The Four-Cylinder Chevy Silverado Got Worse MPG Than The V8 Because Fuel Economy Is Complicated

Illustration for article titled The Four-Cylinder Chevy Silverado Got Worse MPG Than The V8 Because Fuel Economy Is Complicated
Truck YeahThe trucks are good!

The folks at Car and Driver, a publication like Horse and Rider or Sloop and Helmsman, but for cars, recently tested out Chevrolet’s new 2019 Silverado 1500 trucks, with both the new 2.7-liter turbocharged four-cylinder and the also recently-updated 5.3-liter V8, and found, to their surprise, that the V8 actually got better gas mileage than the engine almost half its size. This just shows that sometimes a smaller engine working harder can be thirstier than a bigger, lazier engine.


Sure, the window stickers say that the 2.7-liter Silverado (both trucks were 4x4s and had GM’s eight-speed auto) gets a combined score of 20 MPG, while the big V8 gets slightly less, 18 MPG. Car and Driver decided to run their own tests, a 75 MPH highway test run that they run often enough to give it a name: “HFE,” for “Highway Fuel Economy” test.

The results were surprising: the smaller engine only managed 18 MPG over 200 miles, while the double-size V8 got 21 MPG, despite being heavier.

So, what kind of sorcery is this? Part of what’s going on may be just that the smaller, turbocharged engine still has to move the same big, heavy truck through all that sweet, sweet atmosphere, and as a result simply has to work harder.

Also, GM has given the V8 some advanced black magic called Dynamic Fuel Management, essentially a cylinder de-activation system that’s, you know, dynamic. It seems to be doing something that’s working here.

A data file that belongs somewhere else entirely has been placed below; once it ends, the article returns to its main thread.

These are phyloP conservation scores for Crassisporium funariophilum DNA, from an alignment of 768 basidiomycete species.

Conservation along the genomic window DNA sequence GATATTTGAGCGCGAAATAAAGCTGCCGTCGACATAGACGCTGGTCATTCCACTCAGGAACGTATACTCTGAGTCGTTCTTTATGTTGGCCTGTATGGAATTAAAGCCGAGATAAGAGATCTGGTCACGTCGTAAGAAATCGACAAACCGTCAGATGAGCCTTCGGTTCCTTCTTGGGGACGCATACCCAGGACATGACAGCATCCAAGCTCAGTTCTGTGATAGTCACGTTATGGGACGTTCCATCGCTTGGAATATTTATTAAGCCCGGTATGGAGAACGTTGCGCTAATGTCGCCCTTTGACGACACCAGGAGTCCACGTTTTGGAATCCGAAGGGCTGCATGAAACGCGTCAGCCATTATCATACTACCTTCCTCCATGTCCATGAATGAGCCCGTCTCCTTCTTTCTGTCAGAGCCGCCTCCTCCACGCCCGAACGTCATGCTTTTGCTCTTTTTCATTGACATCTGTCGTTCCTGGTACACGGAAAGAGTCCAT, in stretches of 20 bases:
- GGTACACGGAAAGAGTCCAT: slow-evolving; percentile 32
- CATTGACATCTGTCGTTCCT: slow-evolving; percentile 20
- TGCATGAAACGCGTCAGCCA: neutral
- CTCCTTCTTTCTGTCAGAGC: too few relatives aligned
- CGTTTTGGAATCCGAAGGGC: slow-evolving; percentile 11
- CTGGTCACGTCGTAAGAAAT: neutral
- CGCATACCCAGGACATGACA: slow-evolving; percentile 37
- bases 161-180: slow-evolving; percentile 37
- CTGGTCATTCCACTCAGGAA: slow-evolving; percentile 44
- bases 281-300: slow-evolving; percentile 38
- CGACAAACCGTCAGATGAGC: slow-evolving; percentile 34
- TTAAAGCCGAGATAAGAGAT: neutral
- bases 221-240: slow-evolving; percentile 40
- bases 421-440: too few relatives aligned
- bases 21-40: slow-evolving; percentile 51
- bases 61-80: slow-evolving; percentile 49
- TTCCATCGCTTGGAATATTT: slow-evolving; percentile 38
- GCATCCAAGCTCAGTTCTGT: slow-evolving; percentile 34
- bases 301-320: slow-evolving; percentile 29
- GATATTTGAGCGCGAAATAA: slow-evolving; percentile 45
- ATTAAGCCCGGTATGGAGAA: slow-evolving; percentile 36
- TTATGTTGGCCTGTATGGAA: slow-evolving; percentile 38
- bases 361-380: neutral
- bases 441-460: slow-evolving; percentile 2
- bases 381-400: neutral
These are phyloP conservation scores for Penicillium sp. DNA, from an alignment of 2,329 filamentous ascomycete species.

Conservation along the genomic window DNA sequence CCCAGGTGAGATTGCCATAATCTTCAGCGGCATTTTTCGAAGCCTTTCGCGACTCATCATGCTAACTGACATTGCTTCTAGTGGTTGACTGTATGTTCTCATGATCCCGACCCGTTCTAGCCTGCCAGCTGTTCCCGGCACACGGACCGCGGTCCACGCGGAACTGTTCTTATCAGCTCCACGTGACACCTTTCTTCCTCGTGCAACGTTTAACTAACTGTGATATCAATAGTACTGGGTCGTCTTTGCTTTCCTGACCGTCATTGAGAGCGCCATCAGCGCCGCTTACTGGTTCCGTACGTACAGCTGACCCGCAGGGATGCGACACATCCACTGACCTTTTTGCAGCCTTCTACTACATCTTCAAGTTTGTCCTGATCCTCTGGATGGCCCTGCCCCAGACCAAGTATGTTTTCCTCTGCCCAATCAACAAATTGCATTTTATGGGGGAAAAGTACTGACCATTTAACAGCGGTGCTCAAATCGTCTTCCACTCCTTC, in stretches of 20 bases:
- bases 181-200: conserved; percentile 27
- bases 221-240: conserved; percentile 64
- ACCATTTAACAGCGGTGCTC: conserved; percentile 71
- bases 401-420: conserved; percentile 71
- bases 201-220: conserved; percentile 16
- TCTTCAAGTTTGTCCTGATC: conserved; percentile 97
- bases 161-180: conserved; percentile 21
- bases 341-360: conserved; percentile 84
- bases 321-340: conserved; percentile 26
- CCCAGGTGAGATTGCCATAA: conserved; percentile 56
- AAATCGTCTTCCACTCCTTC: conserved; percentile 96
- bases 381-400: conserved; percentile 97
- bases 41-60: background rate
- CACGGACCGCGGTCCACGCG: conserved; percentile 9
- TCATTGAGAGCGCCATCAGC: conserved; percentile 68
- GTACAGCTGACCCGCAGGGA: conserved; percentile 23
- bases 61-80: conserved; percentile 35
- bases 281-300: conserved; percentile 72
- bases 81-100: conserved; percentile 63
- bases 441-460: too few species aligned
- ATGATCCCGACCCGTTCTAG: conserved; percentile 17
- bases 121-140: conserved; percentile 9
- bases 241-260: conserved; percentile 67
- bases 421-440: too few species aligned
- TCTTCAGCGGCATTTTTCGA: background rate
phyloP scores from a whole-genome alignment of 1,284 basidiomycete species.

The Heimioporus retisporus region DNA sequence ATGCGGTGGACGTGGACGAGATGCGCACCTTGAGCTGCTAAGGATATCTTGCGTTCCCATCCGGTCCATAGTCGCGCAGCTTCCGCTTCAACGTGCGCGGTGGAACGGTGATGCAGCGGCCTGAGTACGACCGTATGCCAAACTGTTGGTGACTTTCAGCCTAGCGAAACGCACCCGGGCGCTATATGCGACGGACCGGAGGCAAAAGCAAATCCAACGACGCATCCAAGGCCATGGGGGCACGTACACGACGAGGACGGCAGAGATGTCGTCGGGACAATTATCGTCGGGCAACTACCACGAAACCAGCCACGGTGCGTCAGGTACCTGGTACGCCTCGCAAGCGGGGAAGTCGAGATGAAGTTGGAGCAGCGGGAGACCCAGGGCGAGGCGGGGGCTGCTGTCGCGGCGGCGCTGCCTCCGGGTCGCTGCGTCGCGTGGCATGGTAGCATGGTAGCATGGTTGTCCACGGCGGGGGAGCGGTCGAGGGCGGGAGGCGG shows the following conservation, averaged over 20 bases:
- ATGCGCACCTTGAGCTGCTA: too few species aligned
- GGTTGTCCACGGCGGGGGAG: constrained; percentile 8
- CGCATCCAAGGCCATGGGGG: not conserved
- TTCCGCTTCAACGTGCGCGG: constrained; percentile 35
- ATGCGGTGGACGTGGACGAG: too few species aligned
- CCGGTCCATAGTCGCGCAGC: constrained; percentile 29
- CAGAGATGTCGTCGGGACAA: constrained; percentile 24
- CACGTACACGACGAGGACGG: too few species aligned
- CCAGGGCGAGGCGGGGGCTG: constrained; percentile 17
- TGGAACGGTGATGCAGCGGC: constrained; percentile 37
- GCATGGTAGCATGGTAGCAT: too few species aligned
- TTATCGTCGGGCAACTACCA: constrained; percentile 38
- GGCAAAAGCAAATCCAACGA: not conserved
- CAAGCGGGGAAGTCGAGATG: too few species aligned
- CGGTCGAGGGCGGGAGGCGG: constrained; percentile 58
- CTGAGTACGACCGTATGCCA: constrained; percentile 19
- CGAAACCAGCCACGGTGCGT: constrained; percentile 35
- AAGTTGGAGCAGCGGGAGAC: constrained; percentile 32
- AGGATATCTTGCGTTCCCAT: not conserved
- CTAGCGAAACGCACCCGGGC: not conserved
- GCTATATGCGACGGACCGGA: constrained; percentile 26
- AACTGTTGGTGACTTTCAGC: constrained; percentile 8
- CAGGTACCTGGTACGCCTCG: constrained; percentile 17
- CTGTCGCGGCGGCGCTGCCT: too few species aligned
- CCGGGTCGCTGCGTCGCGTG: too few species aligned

The V8 also makes a bit more power than the 2.7-liter four, 355 to 310 horsepower. With these somewhat more real-world accurate tests showing results like this, it’s hard to think of a good argument for the smaller engine in this truck.

Make sure to read the full report at Car and Driver.

Senior Editor, Jalopnik • Running: 1973 VW Beetle, 2006 Scion xB, 1990 Nissan Pao, 1991 Yugo GV Plus, 2020 Changli EV • Not-so-running: 1977 Dodge Tioga RV (also, buy my book!:


I don’t understand the argument that “smaller engines have to work harder”, and therefore use more fuel.

Two vehicles of identical weight and drag coefficients will both need the same X horsepower to push it down the road. More, or less, if the overall gear ratio is different (I assume it is between the 2.7T and the 5.3L).

In order to make X horsepower, you need Y amount of air and Z amount of fuel to mix and explode. Right?  Why should it matter if it’s 2 cylinders or 12 cylinders making X horsepower?